Typical dynamic system responses can be assessed by means of reconstructing the state space from time series using the so-called method of singular value decomposition (SVD) [14]. The SVD method uses the properties of the covariance matrix to produce uncorrelated coordinates; as a result of the process the data is filtered, diminishing complications caused by the noise present in experimental data.

With reconstructed state spaces and Poincaré sections, it is possible to identify structures associated with limit-cycle oscillations (LCOs) and chaotic patterns [15, 16]. Chaotic behavior may be characterized by the divergence between neighbor trajectories in state space [17]. The assessment of Lyapunov exponents can be used to quantify this divergence [15].

The purpose of this work is to apply techniques from time series analysis for the investigation of nonlinear aeroelastic response behavior present in experimental data obtained from a wind tunnel tests. The experimental apparatus comprises a flexible wing model and by exposing it to the wind tunnel airflow, motion-induced aeroelastic responses occur. By inducing motions at higher angles of attack, flow separation introduces severe unsteady aerodynamic nonlinearity into the system. Incidence oscillatory variations are achieved using a turntable that supports the wing model, and structural deformations are captured by strain gages, thereby providing information on the aeroelastic responses. In this way, investigations may be made for various wind tunnel freestream speed and turntable oscillation frequencies.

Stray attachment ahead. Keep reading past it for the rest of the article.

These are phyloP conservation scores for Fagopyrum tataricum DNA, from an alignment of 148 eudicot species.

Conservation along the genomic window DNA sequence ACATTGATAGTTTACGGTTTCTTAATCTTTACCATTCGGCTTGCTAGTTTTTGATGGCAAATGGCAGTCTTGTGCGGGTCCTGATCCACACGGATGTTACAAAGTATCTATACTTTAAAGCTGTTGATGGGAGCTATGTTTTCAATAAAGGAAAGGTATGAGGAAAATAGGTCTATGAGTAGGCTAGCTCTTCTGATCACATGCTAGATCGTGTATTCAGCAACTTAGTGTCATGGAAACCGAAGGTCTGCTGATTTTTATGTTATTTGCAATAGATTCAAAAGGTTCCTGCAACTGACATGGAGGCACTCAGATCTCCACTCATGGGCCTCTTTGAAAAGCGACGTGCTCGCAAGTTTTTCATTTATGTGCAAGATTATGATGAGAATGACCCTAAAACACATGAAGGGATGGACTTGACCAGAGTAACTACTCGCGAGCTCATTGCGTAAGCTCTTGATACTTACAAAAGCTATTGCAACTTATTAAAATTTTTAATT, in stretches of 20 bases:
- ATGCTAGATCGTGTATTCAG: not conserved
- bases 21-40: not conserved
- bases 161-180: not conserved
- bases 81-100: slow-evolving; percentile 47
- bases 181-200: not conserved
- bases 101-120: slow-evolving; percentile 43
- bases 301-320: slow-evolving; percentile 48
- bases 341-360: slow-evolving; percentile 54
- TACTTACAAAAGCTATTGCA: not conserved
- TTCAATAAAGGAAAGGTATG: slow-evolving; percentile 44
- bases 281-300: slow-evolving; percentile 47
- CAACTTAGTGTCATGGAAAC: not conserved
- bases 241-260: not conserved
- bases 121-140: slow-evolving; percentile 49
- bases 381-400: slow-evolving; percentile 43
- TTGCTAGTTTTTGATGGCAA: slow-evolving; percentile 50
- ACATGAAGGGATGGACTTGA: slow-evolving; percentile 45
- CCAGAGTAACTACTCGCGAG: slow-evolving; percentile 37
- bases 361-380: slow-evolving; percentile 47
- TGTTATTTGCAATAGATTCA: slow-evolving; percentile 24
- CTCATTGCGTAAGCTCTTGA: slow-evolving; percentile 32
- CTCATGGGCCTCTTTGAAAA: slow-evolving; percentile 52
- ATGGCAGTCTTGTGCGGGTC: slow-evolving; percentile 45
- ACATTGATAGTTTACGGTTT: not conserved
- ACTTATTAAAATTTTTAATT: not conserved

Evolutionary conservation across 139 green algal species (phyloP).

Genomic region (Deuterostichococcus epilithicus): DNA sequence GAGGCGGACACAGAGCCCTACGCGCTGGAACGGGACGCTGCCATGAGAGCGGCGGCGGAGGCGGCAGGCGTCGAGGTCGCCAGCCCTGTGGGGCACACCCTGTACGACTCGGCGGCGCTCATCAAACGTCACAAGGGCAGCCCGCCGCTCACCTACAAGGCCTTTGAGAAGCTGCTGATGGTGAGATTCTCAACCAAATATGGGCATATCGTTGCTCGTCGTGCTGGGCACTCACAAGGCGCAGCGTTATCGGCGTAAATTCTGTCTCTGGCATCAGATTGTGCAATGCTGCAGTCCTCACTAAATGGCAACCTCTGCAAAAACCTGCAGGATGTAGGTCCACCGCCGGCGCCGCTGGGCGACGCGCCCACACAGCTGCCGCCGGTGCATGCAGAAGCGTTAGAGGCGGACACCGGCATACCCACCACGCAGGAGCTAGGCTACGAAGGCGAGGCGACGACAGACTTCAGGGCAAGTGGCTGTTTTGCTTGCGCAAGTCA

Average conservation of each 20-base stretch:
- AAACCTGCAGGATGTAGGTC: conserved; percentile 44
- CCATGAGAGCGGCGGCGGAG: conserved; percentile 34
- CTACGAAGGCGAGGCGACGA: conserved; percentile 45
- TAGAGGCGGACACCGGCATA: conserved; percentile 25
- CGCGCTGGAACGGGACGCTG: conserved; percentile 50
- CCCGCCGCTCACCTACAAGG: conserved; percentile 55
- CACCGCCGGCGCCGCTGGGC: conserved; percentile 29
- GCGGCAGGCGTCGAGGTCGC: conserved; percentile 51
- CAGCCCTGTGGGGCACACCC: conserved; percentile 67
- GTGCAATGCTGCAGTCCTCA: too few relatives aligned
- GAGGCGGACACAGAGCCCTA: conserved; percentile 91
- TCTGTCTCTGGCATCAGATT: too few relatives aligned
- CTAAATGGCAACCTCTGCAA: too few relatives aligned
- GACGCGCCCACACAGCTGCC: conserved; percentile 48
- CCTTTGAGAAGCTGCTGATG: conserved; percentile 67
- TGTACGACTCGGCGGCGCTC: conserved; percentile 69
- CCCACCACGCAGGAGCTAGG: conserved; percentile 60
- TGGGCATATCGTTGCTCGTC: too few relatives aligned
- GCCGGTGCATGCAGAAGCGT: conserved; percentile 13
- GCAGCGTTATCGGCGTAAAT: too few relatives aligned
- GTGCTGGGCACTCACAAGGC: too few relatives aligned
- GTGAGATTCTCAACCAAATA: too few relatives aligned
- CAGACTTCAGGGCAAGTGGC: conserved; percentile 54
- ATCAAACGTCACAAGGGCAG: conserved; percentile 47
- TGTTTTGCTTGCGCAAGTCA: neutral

The resulting aeroelastic signals are firstly checked for stationarity and nonlinearity properties. Runtest and reverse arrangements followed by surrogate data tests are used to the aforementioned time series properties checking.

The SVD method is used to reconstruct the state space from aeroelastic time series. Evolutions of reconstructed state space and respective Poincaré mapping with parameter variation are presented and discussed. Finally, the method for estimating the largest Lyapunov exponents is applied to identify and reinforce the suspect for the presence of deterministic chaotic behavior in the aeroelastic response time series.

2. State Space Reconstruction

State space reconstruction approaches use time histories or time series to extract the dynamics of a system. Reconstruction techniques are based on Taken’s embedded theorem [18], which establishes that a time series has information on nonobservable states. With it is possible to reconstruct the state space of the system comparable to the real case preserving the invariants of the system, for example, attractor dimension and Lyapunov exponents. This statement has been proven numerically by Packard et al. [19] and Takens [18].